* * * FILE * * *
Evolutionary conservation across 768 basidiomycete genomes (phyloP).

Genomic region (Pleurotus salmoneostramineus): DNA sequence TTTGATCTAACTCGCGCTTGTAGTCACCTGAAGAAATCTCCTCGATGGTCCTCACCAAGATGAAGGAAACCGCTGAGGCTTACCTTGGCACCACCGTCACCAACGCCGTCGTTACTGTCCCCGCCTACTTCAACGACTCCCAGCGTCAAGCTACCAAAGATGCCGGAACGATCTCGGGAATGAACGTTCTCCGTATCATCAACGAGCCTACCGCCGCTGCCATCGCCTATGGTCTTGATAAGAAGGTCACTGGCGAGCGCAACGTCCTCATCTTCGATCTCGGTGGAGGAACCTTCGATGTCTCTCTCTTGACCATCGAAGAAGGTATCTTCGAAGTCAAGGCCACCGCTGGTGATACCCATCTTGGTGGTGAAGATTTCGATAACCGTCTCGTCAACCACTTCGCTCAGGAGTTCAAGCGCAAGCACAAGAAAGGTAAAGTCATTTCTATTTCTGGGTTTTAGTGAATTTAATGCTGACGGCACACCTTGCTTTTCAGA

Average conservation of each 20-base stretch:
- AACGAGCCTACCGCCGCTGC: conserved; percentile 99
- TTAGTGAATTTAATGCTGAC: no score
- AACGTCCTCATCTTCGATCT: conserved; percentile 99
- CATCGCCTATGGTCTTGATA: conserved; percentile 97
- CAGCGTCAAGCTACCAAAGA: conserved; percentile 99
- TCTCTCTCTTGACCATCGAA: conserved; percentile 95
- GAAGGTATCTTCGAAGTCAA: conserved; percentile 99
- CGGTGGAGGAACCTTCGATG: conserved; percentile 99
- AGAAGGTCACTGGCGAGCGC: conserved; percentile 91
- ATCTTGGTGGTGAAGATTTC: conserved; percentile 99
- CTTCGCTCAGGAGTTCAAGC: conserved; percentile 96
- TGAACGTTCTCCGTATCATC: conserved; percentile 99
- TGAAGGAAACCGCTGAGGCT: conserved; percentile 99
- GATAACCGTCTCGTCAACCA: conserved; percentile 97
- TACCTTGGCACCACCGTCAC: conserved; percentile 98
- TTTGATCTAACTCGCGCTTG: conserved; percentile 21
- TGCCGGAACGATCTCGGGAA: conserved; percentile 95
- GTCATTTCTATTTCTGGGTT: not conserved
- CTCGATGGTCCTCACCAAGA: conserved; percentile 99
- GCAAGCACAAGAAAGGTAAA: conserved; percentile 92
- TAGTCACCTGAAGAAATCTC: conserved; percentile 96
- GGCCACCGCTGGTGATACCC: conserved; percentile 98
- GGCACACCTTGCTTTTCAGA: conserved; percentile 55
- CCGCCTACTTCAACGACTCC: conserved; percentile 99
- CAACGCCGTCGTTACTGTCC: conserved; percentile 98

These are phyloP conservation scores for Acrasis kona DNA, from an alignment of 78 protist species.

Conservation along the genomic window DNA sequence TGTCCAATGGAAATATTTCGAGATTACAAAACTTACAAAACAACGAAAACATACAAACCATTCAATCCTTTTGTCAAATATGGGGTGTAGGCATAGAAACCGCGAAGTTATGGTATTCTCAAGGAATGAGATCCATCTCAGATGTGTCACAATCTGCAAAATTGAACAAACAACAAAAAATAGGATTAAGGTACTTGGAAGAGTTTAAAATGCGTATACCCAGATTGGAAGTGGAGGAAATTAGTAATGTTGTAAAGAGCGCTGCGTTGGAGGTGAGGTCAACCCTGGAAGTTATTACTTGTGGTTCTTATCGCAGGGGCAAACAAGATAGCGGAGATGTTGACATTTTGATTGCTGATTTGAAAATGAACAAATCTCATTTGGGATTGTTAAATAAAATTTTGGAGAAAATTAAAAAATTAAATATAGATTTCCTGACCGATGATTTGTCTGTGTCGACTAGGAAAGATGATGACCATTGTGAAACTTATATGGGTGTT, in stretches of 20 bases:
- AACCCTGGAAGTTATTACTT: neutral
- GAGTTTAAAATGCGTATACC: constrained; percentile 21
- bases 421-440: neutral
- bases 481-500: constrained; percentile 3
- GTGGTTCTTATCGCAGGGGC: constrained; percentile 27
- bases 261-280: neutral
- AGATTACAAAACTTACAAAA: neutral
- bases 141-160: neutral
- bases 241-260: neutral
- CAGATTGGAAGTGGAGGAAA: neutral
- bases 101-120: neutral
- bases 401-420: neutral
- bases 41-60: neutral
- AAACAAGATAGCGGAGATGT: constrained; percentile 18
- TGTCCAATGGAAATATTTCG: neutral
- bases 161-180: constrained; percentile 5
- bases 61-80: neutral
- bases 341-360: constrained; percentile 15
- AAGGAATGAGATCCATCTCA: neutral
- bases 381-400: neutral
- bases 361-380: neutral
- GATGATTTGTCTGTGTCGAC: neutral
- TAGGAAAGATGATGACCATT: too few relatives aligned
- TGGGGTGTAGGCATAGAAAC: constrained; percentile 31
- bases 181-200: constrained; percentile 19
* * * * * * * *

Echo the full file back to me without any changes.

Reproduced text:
Evolutionary conservation across 768 basidiomycete genomes (phyloP).

Genomic region (Pleurotus salmoneostramineus): DNA sequence TTTGATCTAACTCGCGCTTGTAGTCACCTGAAGAAATCTCCTCGATGGTCCTCACCAAGATGAAGGAAACCGCTGAGGCTTACCTTGGCACCACCGTCACCAACGCCGTCGTTACTGTCCCCGCCTACTTCAACGACTCCCAGCGTCAAGCTACCAAAGATGCCGGAACGATCTCGGGAATGAACGTTCTCCGTATCATCAACGAGCCTACCGCCGCTGCCATCGCCTATGGTCTTGATAAGAAGGTCACTGGCGAGCGCAACGTCCTCATCTTCGATCTCGGTGGAGGAACCTTCGATGTCTCTCTCTTGACCATCGAAGAAGGTATCTTCGAAGTCAAGGCCACCGCTGGTGATACCCATCTTGGTGGTGAAGATTTCGATAACCGTCTCGTCAACCACTTCGCTCAGGAGTTCAAGCGCAAGCACAAGAAAGGTAAAGTCATTTCTATTTCTGGGTTTTAGTGAATTTAATGCTGACGGCACACCTTGCTTTTCAGA

Average conservation of each 20-base stretch:
- AACGAGCCTACCGCCGCTGC: conserved; percentile 99
- TTAGTGAATTTAATGCTGAC: no score
- AACGTCCTCATCTTCGATCT: conserved; percentile 99
- CATCGCCTATGGTCTTGATA: conserved; percentile 97
- CAGCGTCAAGCTACCAAAGA: conserved; percentile 99
- TCTCTCTCTTGACCATCGAA: conserved; percentile 95
- GAAGGTATCTTCGAAGTCAA: conserved; percentile 99
- CGGTGGAGGAACCTTCGATG: conserved; percentile 99
- AGAAGGTCACTGGCGAGCGC: conserved; percentile 91
- ATCTTGGTGGTGAAGATTTC: conserved; percentile 99
- CTTCGCTCAGGAGTTCAAGC: conserved; percentile 96
- TGAACGTTCTCCGTATCATC: conserved; percentile 99
- TGAAGGAAACCGCTGAGGCT: conserved; percentile 99
- GATAACCGTCTCGTCAACCA: conserved; percentile 97
- TACCTTGGCACCACCGTCAC: conserved; percentile 98
- TTTGATCTAACTCGCGCTTG: conserved; percentile 21
- TGCCGGAACGATCTCGGGAA: conserved; percentile 95
- GTCATTTCTATTTCTGGGTT: not conserved
- CTCGATGGTCCTCACCAAGA: conserved; percentile 99
- GCAAGCACAAGAAAGGTAAA: conserved; percentile 92
- TAGTCACCTGAAGAAATCTC: conserved; percentile 96
- GGCCACCGCTGGTGATACCC: conserved; percentile 98
- GGCACACCTTGCTTTTCAGA: conserved; percentile 55
- CCGCCTACTTCAACGACTCC: conserved; percentile 99
- CAACGCCGTCGTTACTGTCC: conserved; percentile 98

These are phyloP conservation scores for Acrasis kona DNA, from an alignment of 78 protist species.

Conservation along the genomic window DNA sequence TGTCCAATGGAAATATTTCGAGATTACAAAACTTACAAAACAACGAAAACATACAAACCATTCAATCCTTTTGTCAAATATGGGGTGTAGGCATAGAAACCGCGAAGTTATGGTATTCTCAAGGAATGAGATCCATCTCAGATGTGTCACAATCTGCAAAATTGAACAAACAACAAAAAATAGGATTAAGGTACTTGGAAGAGTTTAAAATGCGTATACCCAGATTGGAAGTGGAGGAAATTAGTAATGTTGTAAAGAGCGCTGCGTTGGAGGTGAGGTCAACCCTGGAAGTTATTACTTGTGGTTCTTATCGCAGGGGCAAACAAGATAGCGGAGATGTTGACATTTTGATTGCTGATTTGAAAATGAACAAATCTCATTTGGGATTGTTAAATAAAATTTTGGAGAAAATTAAAAAATTAAATATAGATTTCCTGACCGATGATTTGTCTGTGTCGACTAGGAAAGATGATGACCATTGTGAAACTTATATGGGTGTT, in stretches of 20 bases:
- AACCCTGGAAGTTATTACTT: neutral
- GAGTTTAAAATGCGTATACC: constrained; percentile 21
- bases 421-440: neutral
- bases 481-500: constrained; percentile 3
- GTGGTTCTTATCGCAGGGGC: constrained; percentile 27
- bases 261-280: neutral
- AGATTACAAAACTTACAAAA: neutral
- bases 141-160: neutral
- bases 241-260: neutral
- CAGATTGGAAGTGGAGGAAA: neutral
- bases 101-120: neutral
- bases 401-420: neutral
- bases 41-60: neutral
- AAACAAGATAGCGGAGATGT: constrained; percentile 18
- TGTCCAATGGAAATATTTCG: neutral
- bases 161-180: constrained; percentile 5
- bases 61-80: neutral
- bases 341-360: constrained; percentile 15
- AAGGAATGAGATCCATCTCA: neutral
- bases 381-400: neutral
- bases 361-380: neutral
- GATGATTTGTCTGTGTCGAC: neutral
- TAGGAAAGATGATGACCATT: too few relatives aligned
- TGGGGTGTAGGCATAGAAAC: constrained; percentile 31
- bases 181-200: constrained; percentile 19